31 Halachos L’Moshe MiSinai according to the Rambam

This mitzvah is a negative mitzvah that can't be performed today and can be performed everywhere.

A Halacha l’Moshe MiSinai is a law communicated by God to Moses that has no reference in the written Torah. These laws are universally acknowledged and unanimously agreed upon; the Sages of the Mishna and Talmud have no disagreements about halachos l’Moshe miSinai.

“Halacha l’Moshe MiSinai” is a term used to refer to a law communicated by God to Moses that has no reference in the written Torah. These laws are universally acknowledged and unanimously agreed upon; the Sages of the Mishna and Talmud have no disagreements about halachos l’Moshe miSinai.

First an example of what a halacha l’Moshe miSinai is not: the Torah tells us to abstain from labor on Shabbos, but it does not define for us what labor is. The details of the 39 melachos (categories of Sabbath labor) are given in the oral law but this is not a halacha l’Moshe miSinai because it has a reference in the Torah. Similarly, how to perform shechitah (ritual slaughter), that “an eye for an eye” means financial compensation, and that an esrog is what the Torah means by “the fruit of a goodly tree” are all important laws clarified orally by God to Moshe but they are not halachos l’Moshe miSinai.

In the introduction to his commentary on the Mishna, the Rambam lists 31 halachos l’Moshe miSinai, which he says are most of them, if not all of them. These are:

1. That the loaves of a thanksgiving offering need a half-log of oil;
2. That the offering upon completion of a nazir period requires a quarter-log of oil;
3. That there is an eleven-day period of ritual purity between menstrual periods;
4. The concept of “gud asik,” legally considering walls to be extended;
5. The concept of “lavud,” legally considering small gaps to be closed;
6. The concept of “dofen akuma,” that a ceiling is considered the bent extension of a wall;
7. Minimum sizes, such as of food for blessings;
8. The minimum size of a chatzitzah, an interposition between a person and a mikvah;
9. The minimum dimensions of a partition;
10. The parchment to be used for tefillin;
11. The parchment to be used for mezuzos;
12. The parchment to be used for Torah scrolls;
13. The shape of the letters Shin on tefillin;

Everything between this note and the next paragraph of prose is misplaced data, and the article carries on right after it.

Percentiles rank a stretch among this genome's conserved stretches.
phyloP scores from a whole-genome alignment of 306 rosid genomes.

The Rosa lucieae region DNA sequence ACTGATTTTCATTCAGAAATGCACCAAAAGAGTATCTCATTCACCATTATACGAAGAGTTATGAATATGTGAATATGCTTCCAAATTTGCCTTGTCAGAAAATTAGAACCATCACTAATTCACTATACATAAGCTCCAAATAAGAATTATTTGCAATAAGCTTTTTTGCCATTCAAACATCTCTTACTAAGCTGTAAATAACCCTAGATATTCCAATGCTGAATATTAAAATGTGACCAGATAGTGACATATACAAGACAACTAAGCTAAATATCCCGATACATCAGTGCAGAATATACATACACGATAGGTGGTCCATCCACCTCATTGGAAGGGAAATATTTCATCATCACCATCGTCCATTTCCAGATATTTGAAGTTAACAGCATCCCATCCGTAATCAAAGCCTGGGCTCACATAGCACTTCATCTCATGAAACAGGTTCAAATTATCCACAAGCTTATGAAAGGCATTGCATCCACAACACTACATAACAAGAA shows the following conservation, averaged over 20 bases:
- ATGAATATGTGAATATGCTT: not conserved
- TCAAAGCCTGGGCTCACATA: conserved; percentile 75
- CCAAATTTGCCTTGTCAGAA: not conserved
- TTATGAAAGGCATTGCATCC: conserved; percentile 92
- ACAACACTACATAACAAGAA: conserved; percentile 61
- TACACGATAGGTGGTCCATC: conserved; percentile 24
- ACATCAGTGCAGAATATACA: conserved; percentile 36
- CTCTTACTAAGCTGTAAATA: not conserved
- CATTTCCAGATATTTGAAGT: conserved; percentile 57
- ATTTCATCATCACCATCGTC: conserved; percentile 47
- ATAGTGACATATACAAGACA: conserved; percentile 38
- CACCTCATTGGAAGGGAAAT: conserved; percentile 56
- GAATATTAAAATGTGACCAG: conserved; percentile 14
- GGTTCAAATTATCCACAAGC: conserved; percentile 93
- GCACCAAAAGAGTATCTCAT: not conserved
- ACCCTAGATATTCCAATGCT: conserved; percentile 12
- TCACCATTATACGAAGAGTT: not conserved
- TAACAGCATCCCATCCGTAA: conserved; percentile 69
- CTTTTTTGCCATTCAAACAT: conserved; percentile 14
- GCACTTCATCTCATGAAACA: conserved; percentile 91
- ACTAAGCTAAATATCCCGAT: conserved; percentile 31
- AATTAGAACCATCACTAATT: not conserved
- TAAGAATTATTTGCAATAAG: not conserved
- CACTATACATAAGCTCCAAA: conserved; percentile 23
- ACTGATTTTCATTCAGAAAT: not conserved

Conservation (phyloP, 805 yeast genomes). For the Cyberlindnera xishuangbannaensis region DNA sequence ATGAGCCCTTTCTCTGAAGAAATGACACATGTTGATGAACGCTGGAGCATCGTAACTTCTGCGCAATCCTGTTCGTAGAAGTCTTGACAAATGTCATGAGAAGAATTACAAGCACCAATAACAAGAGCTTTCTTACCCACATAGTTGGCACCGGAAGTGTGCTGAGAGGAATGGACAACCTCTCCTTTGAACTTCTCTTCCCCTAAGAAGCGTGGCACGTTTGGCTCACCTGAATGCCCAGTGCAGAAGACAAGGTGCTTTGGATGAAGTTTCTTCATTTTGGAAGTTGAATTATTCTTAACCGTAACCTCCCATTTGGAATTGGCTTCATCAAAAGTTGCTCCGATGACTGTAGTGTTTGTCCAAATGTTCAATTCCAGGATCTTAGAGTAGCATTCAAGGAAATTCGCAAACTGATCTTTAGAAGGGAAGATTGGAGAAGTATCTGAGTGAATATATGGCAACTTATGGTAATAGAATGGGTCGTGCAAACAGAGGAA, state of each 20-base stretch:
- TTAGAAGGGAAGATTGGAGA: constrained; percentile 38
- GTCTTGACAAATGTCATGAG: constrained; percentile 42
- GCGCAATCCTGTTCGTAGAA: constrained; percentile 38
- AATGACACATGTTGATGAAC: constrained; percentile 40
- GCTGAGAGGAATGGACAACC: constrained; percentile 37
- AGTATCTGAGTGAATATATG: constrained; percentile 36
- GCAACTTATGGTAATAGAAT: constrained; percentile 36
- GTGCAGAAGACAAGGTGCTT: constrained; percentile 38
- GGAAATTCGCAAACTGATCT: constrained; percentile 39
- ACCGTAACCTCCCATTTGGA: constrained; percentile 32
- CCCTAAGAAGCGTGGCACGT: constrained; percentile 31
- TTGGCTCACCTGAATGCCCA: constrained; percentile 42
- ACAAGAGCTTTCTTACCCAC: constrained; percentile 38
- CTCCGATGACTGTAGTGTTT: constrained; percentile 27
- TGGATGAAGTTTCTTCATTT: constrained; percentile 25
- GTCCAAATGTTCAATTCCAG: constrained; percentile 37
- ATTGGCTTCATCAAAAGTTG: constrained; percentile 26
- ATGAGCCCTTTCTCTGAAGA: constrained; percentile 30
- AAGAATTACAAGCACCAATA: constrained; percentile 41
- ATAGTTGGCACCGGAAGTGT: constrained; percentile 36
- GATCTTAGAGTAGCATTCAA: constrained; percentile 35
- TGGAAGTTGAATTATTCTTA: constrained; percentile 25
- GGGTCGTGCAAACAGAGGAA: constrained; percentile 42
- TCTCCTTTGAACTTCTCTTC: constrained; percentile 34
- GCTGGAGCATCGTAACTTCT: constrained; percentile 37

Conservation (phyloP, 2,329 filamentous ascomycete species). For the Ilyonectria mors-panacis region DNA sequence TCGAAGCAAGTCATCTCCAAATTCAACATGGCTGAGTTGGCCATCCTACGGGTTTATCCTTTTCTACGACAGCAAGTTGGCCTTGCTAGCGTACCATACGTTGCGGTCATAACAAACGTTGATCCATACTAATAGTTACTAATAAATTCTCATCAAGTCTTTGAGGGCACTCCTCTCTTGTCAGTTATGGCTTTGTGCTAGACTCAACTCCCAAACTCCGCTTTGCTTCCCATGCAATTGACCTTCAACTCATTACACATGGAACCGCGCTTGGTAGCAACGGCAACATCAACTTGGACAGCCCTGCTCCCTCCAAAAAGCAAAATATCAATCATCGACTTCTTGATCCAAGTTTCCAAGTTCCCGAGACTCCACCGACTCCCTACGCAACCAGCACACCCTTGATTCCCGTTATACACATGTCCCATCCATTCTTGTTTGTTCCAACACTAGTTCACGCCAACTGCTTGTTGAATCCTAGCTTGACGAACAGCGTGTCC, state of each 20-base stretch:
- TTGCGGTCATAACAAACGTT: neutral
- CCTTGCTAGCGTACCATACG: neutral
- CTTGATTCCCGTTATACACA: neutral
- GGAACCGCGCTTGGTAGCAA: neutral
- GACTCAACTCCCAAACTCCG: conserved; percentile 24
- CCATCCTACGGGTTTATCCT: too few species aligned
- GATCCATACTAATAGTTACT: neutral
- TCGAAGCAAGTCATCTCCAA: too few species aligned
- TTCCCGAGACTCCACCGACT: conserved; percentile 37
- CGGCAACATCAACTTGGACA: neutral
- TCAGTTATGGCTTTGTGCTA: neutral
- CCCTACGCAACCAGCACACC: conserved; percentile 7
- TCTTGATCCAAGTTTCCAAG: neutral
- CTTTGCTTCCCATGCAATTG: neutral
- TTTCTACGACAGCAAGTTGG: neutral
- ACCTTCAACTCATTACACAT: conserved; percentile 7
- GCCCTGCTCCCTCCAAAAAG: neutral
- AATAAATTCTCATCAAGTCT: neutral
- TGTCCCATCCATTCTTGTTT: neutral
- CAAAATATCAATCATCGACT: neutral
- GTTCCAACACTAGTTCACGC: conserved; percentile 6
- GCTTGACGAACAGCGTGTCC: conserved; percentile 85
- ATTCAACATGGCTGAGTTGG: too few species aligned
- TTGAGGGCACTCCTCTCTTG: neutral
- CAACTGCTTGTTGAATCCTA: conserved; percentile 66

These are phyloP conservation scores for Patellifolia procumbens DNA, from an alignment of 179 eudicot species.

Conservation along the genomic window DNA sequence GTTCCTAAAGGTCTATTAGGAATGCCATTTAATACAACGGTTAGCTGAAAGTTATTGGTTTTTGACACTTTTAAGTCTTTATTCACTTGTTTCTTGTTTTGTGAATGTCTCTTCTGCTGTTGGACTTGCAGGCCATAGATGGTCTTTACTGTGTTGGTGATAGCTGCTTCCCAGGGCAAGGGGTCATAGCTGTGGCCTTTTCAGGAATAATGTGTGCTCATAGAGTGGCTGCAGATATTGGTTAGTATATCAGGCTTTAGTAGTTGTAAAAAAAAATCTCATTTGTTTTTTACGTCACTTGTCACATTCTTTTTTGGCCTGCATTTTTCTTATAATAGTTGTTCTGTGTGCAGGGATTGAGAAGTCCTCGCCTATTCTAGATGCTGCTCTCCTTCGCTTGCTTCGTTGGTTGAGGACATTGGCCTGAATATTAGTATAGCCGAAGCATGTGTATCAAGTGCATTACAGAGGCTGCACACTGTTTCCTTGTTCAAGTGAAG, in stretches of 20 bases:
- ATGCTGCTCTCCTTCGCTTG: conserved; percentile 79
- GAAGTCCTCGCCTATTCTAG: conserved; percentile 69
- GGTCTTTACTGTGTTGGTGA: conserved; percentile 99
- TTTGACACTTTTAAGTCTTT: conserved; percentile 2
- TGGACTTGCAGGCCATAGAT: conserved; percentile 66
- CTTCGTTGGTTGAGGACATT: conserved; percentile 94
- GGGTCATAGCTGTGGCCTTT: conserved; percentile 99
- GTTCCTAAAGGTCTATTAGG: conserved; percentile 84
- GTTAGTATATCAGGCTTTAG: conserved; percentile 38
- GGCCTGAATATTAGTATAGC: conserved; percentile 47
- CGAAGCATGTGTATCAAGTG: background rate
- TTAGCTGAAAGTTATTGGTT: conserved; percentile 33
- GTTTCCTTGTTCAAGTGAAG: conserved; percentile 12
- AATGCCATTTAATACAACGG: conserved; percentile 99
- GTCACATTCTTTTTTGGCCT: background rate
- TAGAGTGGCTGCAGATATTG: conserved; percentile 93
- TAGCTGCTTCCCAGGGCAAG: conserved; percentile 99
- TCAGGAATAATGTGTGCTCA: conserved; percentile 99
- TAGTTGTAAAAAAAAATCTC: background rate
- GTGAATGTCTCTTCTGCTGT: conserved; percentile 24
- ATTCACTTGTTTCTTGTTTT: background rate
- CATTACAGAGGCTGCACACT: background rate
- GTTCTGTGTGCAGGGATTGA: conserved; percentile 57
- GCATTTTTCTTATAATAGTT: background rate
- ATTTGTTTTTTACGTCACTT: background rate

14. The shape of the knots of tefillin;
15. That the straps of tefillin must be black;
16. That tefillin are cube-shaped;
17. That tefillin have slits for the straps;
18. That tefillin parchments must be rolled and tied with hair from a kosher animals;
19. That tefillin compartments must be sewn with thread from kosher animals;
20. The ink to use for writing a sefer Torah;
21. The quill to use for writing a sefer Torah;
22. That a girl violated until the age of three is still legally considered a virgin;
23. How to determine how much peah must be given from a field containing several types of grain;
24. That the amount of kilayim (diverse species) that may not be plowed if planted accidentally is 1/24 that which would invalidate an entire field;
25. That a field with ten or more saplings may be plowed right up until Shemittah;
26. That if a food item is partially impure, one may take terumah from the pure portion for both the pure and impure parts;
27. That the laws of orlah (the fruit of a tree’s first three years) apply in all places;
28. That a teacher may use an oil lamp to find his students’ place in a text on Shabbos;
29. That a woman is liable even for carrying in the back of her apron on Shabbos;
30. That a wine merchant is permitted to mix strong and weak wines together;
31. That Jews who live in Ammon and Moab must give maaser ani (tithe for the poor) every seven years.

Halachos l’Moshe miSinai are typically introduced by the words “b’emes omru” (“in truth, they said”), though the phrase does not necessarily always indicate a halacha l’Moshe miSinai. Furthermore, the phrase “halacha l’Moshe miSinai” is sometimes used to identify laws that are ancient and universally accepted like actual halachos l’Moshe miSinai. Even in the Rambam’s list, at least two of the “halachos l’Moshe miSinai” (#28 and #30) appear to refer to rabbinic enactments.